July 16, 2007
Bush Instructs Miers Not To Tell Congress About His Non-Involvement In U.S. Attorney Scandal
Keep Innocence A Secret, Says Bush
Last week, President Bush instructed his former counsel, Harriet Miers, not to comply with a House subpoena in order to conceal his role in not having anything to do with the U.S. Attorney firings. Miers, in turn, failed to testify about their complete non-communication.
Miers said that that she would be perfectly willing to tell Congress that Bush had nothing to do with the firings as long as she was not under oath, and her statements were not recorded. Asked if she spoke with the President about speaking about the firings, Miers offered to answer reporters as long as they did take notes on her statements, and if she mimed her answer behind a large black screen.
President Bush defended his decision to invoke executive privilege today. "It's very important not to brag about how aboveboard and legal this whole process was," says Bush.
Congressmen were of two minds about Miers's absence at a hearing last week. "It is outrageous that a citizen would refuse to obey the order of the American people to show up and account for herself," said Congressman Bink Stoddart.
But Congressman John Conyers was not altogether displeased with Miers' empty chair. "She sounds more credible than when she actually shows up."
Addendum: WHite House counsel Fred Fielding defended the President's assertion of executive privilege, saying, "If the President's aides were to testify about their advice to the President about the commission of crimes, the President's ability to commit crimes would be greatly chilled."
Posted by Tom Burka at 2:55 PM
Joe Wilson Supports Hillary Clinton
I'm not used to posting real news here -- but everything I post here is at least metaphorically true, so this is really no different, right?
I was just part of a conference call where Joe Wilson announced his endorsement of Hilary Clinton for President. He explained that he has known her for a decade, and that, in his mind, she has an appropriately sophisticated and comprehensively thought-out approach to Iraq that makes him think she has what it takes to resolve that mess. Listening to him, he clearly thinks that she brings more experience, intelligence and toughness to the table on foreign affairs than the other candidates. I'll post links as they become available.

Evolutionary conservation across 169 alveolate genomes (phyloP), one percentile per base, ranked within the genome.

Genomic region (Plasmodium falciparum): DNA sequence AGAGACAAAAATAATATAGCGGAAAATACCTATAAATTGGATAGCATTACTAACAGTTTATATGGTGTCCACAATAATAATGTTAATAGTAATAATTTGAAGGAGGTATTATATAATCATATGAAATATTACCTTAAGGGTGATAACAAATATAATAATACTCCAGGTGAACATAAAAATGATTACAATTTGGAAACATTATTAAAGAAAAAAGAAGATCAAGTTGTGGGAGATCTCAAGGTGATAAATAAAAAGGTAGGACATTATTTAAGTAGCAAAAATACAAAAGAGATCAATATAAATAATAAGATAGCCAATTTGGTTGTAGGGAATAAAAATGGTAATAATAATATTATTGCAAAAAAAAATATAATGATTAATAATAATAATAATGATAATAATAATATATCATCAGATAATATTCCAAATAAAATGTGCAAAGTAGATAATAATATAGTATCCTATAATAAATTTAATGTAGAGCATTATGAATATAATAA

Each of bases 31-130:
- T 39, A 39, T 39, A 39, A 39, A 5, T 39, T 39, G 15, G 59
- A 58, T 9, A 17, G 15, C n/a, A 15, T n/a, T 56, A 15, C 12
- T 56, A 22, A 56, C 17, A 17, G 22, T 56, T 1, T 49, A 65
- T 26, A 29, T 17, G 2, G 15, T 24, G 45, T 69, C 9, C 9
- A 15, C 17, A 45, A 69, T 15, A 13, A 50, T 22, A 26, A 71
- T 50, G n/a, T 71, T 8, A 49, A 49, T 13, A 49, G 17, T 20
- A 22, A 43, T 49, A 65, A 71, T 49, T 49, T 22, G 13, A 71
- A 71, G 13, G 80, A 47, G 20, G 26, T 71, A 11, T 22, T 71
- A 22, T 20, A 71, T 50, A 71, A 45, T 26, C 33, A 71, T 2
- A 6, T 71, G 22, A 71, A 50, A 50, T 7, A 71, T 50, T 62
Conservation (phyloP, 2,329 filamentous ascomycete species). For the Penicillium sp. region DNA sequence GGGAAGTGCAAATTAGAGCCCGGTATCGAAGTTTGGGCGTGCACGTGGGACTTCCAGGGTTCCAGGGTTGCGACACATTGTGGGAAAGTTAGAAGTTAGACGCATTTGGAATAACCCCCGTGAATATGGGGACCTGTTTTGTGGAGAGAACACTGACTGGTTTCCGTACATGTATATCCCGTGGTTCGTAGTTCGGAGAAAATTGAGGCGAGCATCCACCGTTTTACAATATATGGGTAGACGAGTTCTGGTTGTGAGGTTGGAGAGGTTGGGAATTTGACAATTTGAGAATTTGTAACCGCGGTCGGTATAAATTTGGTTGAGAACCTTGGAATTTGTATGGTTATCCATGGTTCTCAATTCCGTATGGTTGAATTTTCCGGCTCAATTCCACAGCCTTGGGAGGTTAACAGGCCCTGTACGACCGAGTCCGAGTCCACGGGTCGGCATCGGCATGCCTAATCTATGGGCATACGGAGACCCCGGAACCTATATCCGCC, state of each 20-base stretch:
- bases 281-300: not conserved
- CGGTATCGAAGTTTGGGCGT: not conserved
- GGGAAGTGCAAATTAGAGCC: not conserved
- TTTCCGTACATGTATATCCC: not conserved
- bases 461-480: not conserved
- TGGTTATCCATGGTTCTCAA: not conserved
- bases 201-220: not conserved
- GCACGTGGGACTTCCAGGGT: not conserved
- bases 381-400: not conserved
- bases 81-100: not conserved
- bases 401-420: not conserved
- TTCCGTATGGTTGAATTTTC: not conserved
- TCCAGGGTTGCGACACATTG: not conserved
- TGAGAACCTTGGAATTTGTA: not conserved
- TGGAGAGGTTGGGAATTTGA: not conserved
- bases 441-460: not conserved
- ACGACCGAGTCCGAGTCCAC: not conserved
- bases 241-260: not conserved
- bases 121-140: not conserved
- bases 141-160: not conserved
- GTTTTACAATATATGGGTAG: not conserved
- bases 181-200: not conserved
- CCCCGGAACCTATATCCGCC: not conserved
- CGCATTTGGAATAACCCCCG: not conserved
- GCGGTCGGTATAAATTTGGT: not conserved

By the way, I asked Ambassador Wilson if he would be interested in serving in some post in the next adminstration -- because so many have admired his stance on Iraq and his outspokenness on the issue -- and he said he was planning on staying to Santa Fe. (He also said that if called on, he would find it hard to say no.)
Updates as they become available.
Update: Some have asked me, "So what?" Short answer: This is a big endorsement in that it is designed (and is likely) to shore up support for Hillary amongst the netroots.
Other takes by Jeralyn Merritt of TalkLeft, Taylor Marsh, and Greg Sargent at TPMCafe. Steve Clemons of the Washington Note has more to say about what the endorsement means.
Update II: More from Dave Johnson and Tom Watson.
Posted by Tom Burka at 1:57 PM
July 2, 2007
Bush to Review Excessive Sentence Claims Of Million Other Felons
In light of his commutation of what he called the "excessive sentence" of I. Lewis Libby today, President Bush has agreed to review all sentences in the United States because "that would only be fair."
"Judges and panels of judges routinely review excessive sentence claims throughout the land," said Bush, " but the Libby case has made me see that our exhaustive system of appellate review is flawed."
The judge in the Libby case followed strict federal guidelines written by Congress and the U.S. Sentencing Commission, which labored for years to write an exacting code that was designed to ensure that all felons were treated equally. "What the guidelines do not take into account," said Bush, "is that some felons are more equal than others."
"These so-called 'guidelines' do not give adequate guidance to judges in certain cases," Bush said. His voice quavered as he added, "Some people -- for instance, rich and the powerful Republicans who, through no mistake of their own, are accidentally caught breaking the law -- sometimes do not receive proper treatment." Bush was then too overcome by emotion to continue with his statement. He retired to his residence on Kennebunkport to swill beer with President Putin, who agreed with the President's actions.
"In my country when pipples lied to the State, we tortured them," the former head of the KGB said, "except when they were fellow KGB. Then we clapped them on the back and danced with vodka bottles on our heads."
Other felons praised the President's decision. George Finnerty, a real estate maven doing six years for lying the I.R.S. about his income, said that Bush had "given all liars real hope."
Douglas W. Cox, who got ten months for testifying falsely about the ownership of five vending machines [pdf], prayed for Bush's forgiveness but was pessimistic. "I didn't come close to obstructing a Federal investigation of crime at the very highest levels of government," said Cox, shaking his head. "I don't think I qualify for the Libby treatment."
For her part, Lady Justice was happy to hear about President Bush's actions. "I'm so glad I'm not completely blind," she said.
Posted by Tom Burka at 10:20 PM